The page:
In 1996 I reviewed three books for New Scientist about the same 1995 events: the chase (through cyberspace and the physical United States) after and capture of Kevin Mitnick. Who's that, you say? Ah, so young. Ever heard the term 'social engineering'? Mitnick invented it.
Mitnick had the misfortune to be one of the earliest hackers, just at the moment when the meaning of that word was shifting from 'people who build things and make them work' to 'people who crack into other people's computer systems'. Mitnick owes his fame to John Markoff of the New York Times, who in the early 1990s dubbed him the world's most dangerous hacker.
As I have written at various times, this characterisation seemed overblown at the time, and seems utterly quaint now. Mitnick's skills were primarily human: he was very, very good at getting people to tell him things they shouldn't, anything from internal security codes to personal information enabling him to identify which of his apparent friends was really an FBI snitch (as he recounts in Ghost in the Wires). He was, of course, also good at putting that information to use, but unlike today's politically and financially motivated criminals, he really wasn't in the game to destroy anyone's network or garner profit for himself. Unfortunately for Mitnick and others like him, the newness of the technology meant that law enforcement reacted with panic and force. Throwing the book at Mitnick was their effort at deterring others. You can see how well that worked…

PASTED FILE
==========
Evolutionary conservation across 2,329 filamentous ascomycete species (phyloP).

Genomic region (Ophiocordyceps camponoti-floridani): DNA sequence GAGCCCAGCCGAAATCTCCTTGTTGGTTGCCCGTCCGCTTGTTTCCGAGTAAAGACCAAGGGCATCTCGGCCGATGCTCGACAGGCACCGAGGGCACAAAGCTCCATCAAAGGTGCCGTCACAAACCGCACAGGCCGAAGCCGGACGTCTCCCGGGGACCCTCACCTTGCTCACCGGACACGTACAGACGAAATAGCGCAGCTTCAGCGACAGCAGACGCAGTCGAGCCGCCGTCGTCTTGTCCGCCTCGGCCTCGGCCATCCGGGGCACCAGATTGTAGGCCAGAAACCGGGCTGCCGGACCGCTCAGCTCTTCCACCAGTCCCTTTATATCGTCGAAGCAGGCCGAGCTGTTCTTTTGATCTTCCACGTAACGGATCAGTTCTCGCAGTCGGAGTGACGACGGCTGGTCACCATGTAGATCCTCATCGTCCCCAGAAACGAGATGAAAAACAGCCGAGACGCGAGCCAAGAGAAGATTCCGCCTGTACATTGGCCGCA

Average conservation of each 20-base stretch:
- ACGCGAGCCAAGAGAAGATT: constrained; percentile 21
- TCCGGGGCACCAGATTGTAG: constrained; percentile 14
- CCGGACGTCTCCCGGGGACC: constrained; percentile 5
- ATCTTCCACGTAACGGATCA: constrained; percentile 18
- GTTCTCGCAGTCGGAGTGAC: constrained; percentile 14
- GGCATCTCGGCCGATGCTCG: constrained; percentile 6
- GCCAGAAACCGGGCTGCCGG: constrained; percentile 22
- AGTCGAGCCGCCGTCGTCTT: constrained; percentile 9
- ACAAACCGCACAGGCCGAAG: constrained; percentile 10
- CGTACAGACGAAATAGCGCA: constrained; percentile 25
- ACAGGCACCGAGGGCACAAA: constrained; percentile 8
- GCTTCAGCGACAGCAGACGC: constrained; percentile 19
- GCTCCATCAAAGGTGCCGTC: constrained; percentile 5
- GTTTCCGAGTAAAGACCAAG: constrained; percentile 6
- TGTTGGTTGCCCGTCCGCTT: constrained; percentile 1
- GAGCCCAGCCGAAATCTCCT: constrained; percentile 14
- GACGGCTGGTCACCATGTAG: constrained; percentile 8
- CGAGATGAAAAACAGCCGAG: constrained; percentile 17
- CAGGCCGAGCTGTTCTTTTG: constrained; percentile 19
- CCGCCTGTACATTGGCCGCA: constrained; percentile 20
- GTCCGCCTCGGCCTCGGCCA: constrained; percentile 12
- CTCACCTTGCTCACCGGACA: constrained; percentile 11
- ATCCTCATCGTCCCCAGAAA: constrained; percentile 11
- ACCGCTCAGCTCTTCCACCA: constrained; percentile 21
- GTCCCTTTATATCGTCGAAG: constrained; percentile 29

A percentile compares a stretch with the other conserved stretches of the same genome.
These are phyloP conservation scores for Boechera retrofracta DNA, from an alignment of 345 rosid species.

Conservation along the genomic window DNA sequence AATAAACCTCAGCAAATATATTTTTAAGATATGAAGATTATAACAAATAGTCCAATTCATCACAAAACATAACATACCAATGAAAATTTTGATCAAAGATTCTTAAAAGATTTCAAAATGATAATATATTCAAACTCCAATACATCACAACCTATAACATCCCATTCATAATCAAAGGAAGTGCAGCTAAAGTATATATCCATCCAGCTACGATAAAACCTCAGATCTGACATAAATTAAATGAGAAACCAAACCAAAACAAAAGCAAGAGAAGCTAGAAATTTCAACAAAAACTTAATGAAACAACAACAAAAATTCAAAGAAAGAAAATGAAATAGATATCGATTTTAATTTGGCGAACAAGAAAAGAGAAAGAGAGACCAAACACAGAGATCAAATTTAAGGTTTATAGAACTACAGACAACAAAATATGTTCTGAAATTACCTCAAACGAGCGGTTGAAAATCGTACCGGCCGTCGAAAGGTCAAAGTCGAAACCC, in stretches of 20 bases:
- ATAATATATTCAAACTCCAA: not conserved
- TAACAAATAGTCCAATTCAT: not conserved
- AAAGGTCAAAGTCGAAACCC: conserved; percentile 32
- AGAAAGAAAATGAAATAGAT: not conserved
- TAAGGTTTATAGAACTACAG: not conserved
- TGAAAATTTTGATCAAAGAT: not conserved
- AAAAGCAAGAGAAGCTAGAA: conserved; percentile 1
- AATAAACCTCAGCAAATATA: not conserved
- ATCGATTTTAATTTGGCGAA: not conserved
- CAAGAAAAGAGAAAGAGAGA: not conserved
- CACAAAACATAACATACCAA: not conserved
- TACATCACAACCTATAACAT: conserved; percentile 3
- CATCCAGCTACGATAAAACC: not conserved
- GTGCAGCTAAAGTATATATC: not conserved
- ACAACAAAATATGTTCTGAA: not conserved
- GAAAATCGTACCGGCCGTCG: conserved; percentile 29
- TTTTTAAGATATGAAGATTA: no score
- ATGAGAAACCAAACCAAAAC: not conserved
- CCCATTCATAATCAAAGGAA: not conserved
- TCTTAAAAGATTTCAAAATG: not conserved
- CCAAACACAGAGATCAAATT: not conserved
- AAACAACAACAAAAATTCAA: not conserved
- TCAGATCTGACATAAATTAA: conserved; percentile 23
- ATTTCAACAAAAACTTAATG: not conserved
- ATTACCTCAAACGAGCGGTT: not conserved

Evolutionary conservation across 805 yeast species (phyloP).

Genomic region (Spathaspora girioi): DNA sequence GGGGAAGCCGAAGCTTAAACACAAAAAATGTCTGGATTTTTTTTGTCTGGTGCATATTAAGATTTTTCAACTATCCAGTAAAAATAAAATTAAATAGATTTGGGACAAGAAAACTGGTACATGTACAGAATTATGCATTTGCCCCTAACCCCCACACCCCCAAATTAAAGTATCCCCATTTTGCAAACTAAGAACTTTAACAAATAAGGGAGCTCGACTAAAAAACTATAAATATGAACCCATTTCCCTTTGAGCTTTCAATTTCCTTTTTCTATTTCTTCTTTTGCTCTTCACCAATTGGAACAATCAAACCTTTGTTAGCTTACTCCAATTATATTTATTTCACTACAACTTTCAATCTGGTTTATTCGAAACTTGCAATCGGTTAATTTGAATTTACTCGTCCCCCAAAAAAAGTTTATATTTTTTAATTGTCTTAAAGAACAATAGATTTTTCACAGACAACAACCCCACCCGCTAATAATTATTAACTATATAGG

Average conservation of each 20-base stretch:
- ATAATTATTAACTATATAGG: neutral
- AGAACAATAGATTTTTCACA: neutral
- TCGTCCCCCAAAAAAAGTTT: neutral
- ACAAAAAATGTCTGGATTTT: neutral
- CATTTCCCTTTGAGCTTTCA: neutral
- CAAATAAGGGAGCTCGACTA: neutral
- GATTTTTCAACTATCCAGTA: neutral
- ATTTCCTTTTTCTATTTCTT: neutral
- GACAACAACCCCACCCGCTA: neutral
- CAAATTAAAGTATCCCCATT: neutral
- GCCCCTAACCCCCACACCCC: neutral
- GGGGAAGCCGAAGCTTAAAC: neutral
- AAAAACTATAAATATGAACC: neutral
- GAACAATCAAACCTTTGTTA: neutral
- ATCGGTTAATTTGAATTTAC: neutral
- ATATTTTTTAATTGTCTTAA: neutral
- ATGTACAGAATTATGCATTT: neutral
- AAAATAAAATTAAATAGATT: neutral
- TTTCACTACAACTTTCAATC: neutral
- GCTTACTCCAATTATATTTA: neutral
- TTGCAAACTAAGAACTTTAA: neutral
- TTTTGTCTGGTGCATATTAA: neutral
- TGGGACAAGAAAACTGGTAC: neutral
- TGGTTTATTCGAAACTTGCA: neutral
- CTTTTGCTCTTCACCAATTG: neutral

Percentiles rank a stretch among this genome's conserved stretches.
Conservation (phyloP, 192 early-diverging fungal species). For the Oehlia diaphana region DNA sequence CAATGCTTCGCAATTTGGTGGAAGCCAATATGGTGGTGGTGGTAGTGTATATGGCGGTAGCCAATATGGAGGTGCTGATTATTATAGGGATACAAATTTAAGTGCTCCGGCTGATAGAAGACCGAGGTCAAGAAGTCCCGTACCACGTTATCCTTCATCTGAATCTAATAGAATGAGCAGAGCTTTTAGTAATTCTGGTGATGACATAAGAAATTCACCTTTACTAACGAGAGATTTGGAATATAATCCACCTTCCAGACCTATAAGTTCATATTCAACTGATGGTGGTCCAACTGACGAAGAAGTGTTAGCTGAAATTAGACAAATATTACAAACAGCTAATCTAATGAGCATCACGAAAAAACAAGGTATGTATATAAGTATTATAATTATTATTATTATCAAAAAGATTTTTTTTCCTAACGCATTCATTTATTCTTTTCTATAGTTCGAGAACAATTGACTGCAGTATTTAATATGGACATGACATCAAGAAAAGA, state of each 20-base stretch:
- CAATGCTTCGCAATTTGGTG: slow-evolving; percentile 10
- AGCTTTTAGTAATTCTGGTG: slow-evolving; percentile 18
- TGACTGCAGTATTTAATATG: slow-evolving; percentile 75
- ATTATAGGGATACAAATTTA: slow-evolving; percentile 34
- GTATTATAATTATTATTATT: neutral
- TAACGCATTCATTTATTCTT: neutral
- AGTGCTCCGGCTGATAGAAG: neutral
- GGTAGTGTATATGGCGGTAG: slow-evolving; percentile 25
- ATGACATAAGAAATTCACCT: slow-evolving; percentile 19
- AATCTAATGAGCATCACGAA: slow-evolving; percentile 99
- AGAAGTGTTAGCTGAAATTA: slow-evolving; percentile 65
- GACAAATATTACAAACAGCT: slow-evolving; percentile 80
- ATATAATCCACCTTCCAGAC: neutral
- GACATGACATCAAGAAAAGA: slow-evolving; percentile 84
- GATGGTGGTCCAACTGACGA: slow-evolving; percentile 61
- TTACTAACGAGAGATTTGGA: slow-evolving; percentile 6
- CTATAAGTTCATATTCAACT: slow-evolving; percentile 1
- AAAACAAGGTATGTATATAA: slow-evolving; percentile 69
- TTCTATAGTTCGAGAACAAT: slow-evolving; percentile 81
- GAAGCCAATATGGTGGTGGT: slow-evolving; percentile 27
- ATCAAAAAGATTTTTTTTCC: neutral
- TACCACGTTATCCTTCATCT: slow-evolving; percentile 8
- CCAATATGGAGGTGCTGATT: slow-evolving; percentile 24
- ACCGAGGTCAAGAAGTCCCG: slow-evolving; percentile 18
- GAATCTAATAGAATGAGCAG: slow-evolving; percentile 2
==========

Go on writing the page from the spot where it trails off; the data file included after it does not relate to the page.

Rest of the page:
The three 1996 books were: Takedown, by John Markoff and Tsutomu Shimomura (whom Mitnick calls 'Shimmy' in Ghost in the Wires); Jonathan Littman's The Fugitive Game, and Jeff Goodell's The Cyberthief and the Samurai. Only Littman had actually interviewed Mitnick at any length, but his book was so focused on what Markoff — who sat in on the chase and followed up by selling a screenplay — knew and when, that you didn't get much sense of Mitnick's own story. It's taken 15 years of waiting out the court-imposed prohibition on making money from his story for Mitnick to finally be able to tell it himself. Along the way, he takes the opportunity to correct the many misperceptions and inaccurate reports and avoid hyperbole. Some unexpected details emerge. Mitnick got interested in security at ten, when he discovered stage magic and the art of deception. It's a good read.
His resentment seems much diminished from contemporary interviews, but then he has a big finish. The unwanted fame bestowed on him by the media and the unfair treatment he received at the hands of the American justice system (eight years in prison without a bail hearing) meant that since his release in 2003 he has become a successful speaker and book author on security topics. Auctioning his prison ID raised nearly enough money to pay off his eventual $4,125 fine, and things have only improved from there. CISOs of a major companies might never trust a former hacker to secure their systems personally, but they understand that Mitnick knows more about how someone might crack their systems than they do. Ghost in the Wires rights a final, vestigial wrong: until now, everyone has made money from Mitnick's story except himself.
Ghost in the Wires: My Adventures as the World's Most Wanted Hacker By Kevin Mitnick, with William L. Simon Little, Brown 414 pages ISBN: 978-0-316-03770-9 $25.99